Study Proves Literature Has More Swear Words Than Ever Before

Readers are a dadblame heck of a lot more likely to encounter cusses in contemporary books

Lady, we can all see what you’re doing. (Credit)

Get ready to wash your library out with soap: In what is arguably the most entertaining survey of literature of the past half-century, a group of researchers has discovered that there has been a shocking, SHOCKING (not really that shocking) increase in swearing in American literature.

The study, led by author and San Diego State University psychology professor Jean Twenge, analyzed the works in the Google Books collection of American works published from 1950–2008. They searched for uses of classic profanities—”shit,” “piss,” “fuck,” “cunt,” “cocksucker,” “motherfucker,” and “tits,” the “seven words you can’t say on television” identified by George Carlin in 1972. If anyone’s upset about a dignified literary website using those words, well, bad news — apparently those words are literature now. Some of them you still can’t say on (network) TV, but you sure as shit can say them in print. The results show that books published between 2005 and 2008 were 28 times more likely to include swear words than those published in the prim and proper days of the 1950s. Specifically, the word “motherfucker” was used 678 times more often in the mid-2000s than the 1950s and “shit” was 69 times more frequent (nice).

The paper documenting this study notes that the dramatic increase has been concurrent with the growing focus on individualism and self-expression. With hypersensitivity giving way to the rebellious breaking of social norms, swearing has come to the forefront as a great way to fight the system. But our personal theory is that literature strives to reflect and interpret reality, and these days, shit is just a lot more fucked.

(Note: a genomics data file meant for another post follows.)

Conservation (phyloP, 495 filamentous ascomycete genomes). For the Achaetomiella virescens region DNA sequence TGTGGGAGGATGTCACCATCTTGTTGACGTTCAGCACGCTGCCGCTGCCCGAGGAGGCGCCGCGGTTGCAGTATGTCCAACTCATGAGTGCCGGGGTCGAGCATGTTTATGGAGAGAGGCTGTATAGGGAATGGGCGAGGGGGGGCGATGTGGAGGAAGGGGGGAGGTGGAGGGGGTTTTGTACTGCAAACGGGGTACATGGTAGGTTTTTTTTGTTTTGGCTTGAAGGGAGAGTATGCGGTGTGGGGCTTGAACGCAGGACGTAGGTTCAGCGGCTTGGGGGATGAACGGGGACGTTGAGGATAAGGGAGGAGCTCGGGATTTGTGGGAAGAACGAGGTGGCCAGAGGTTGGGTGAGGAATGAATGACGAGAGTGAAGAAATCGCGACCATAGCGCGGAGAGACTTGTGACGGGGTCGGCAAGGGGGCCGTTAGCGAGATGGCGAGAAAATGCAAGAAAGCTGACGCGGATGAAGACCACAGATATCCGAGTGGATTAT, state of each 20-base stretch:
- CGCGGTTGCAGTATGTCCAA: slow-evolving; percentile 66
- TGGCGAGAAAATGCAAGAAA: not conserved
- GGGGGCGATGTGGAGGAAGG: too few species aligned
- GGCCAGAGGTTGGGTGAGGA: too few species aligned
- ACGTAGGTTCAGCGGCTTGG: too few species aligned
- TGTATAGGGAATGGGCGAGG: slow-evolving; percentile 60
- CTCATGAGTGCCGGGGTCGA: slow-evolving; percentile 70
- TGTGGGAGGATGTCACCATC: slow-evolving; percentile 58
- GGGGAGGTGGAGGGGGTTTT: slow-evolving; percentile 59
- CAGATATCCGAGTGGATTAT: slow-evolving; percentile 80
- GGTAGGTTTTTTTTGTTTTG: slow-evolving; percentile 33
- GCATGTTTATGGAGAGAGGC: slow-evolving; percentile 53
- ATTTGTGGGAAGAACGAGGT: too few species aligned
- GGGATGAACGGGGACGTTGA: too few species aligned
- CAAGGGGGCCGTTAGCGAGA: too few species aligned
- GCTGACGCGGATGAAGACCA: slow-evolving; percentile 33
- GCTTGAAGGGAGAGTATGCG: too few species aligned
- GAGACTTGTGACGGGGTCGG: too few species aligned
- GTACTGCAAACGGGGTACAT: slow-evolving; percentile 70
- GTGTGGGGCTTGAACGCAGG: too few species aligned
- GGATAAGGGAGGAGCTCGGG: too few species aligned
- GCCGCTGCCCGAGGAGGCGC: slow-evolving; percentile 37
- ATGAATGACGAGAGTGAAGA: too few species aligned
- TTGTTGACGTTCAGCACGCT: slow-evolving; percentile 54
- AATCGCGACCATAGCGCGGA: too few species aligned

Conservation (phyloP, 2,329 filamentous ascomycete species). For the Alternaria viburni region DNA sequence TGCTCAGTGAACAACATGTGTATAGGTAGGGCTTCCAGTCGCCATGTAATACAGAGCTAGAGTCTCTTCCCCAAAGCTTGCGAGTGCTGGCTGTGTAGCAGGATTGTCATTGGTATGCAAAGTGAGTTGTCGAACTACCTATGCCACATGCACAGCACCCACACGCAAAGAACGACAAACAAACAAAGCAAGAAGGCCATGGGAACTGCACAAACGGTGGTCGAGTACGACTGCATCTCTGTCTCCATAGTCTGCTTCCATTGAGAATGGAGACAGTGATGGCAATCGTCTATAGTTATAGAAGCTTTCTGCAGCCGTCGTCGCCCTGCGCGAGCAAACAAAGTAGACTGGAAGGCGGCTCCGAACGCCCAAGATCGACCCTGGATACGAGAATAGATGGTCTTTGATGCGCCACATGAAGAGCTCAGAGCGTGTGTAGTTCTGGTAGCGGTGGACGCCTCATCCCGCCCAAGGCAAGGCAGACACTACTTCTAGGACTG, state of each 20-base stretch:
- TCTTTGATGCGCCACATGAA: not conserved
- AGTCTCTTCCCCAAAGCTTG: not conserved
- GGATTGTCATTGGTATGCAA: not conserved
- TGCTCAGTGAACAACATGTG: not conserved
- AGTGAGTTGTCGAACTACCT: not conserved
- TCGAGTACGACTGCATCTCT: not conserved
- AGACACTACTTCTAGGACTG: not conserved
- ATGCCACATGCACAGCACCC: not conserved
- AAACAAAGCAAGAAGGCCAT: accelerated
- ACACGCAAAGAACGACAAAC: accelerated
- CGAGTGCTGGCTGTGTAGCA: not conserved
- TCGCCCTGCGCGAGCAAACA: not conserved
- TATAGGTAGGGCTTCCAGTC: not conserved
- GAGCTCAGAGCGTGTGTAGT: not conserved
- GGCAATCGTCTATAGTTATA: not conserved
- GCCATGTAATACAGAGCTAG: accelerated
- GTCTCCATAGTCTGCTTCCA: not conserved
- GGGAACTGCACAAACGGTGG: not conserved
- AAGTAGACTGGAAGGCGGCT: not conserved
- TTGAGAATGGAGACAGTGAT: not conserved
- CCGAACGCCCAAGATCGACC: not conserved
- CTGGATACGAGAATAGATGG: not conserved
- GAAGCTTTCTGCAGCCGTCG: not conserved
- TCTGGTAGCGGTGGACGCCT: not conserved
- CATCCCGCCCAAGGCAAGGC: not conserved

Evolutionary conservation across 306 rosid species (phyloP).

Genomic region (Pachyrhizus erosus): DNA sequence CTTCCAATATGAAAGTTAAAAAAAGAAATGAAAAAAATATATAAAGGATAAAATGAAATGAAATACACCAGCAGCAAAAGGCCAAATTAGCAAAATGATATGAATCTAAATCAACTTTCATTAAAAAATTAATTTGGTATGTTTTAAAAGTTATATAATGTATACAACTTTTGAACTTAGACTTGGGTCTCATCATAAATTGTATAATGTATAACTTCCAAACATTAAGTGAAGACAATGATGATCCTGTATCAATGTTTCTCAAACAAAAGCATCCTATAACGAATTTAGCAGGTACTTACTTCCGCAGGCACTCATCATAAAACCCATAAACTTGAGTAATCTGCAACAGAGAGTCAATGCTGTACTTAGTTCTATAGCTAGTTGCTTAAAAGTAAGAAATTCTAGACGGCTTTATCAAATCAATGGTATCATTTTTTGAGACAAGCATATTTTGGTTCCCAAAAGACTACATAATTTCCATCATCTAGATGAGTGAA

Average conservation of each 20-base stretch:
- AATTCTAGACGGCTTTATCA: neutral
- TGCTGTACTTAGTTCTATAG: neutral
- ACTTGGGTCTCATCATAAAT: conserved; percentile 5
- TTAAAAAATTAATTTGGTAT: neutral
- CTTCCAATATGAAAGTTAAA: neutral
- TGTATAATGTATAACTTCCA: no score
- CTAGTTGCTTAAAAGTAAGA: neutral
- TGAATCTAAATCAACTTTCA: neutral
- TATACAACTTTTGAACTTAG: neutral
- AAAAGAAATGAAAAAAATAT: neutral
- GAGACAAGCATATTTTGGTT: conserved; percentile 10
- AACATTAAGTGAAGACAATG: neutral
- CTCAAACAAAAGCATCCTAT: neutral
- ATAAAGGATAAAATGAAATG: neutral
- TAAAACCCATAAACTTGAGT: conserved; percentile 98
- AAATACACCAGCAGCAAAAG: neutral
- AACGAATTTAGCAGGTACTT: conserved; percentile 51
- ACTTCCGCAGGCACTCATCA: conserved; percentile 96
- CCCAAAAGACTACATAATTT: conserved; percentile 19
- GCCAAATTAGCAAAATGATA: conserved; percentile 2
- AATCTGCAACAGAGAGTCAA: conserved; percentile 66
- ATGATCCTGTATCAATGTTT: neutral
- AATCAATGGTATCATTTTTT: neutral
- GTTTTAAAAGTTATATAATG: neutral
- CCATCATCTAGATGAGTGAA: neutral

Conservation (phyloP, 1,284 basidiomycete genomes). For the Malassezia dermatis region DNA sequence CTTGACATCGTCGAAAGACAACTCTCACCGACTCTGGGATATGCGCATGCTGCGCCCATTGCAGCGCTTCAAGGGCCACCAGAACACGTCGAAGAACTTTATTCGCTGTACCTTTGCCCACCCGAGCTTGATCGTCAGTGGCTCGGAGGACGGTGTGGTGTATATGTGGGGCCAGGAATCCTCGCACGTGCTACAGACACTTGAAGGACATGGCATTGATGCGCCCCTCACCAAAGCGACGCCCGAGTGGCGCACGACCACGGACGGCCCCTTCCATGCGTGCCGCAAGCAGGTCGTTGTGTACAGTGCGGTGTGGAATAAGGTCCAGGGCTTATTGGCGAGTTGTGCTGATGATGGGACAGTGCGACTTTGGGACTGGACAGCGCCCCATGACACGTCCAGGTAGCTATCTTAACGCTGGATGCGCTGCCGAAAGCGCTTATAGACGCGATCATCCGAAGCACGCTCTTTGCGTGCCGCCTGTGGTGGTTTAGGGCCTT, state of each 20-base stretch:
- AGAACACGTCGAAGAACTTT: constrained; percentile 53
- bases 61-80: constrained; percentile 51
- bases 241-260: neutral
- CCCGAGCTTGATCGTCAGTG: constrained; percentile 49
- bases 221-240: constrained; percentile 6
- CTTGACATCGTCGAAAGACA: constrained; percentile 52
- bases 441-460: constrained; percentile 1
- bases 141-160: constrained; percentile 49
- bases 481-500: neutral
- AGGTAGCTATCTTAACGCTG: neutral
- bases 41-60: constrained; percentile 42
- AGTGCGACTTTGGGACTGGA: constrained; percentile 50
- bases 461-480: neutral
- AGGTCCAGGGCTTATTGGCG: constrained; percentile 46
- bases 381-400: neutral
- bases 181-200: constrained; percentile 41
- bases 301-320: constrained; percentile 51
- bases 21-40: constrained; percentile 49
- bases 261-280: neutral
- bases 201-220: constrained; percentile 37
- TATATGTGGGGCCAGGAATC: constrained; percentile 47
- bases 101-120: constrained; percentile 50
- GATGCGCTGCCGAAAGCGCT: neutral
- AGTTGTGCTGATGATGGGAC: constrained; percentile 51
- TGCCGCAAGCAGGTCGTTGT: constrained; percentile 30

[The Guardian/Alison Flood]

From Convicted Murderer to Debut Author

About the Author

More Like This

10 Books with Nameless Narrators

These books let you get intimately acquainted with people you wouldn't be able to call to across a room

Jul 2 - Ruth Minah Buchwald

Theories of the Point-of-View Shift in AC/DC’s ‘You Shook Me All Night Long’

Welcome to The Commuter, our home for poetry, flash, graphic, and experimental narrative.

Mar 18 - Jennifer Wortman

7 Books About the Dangers of (Mis)Communication

Lindsay Stern, author of “The Study of Animal Languages,” on the fraught margin between what we say and what we actually mean

Mar 13 - Lindsay Stern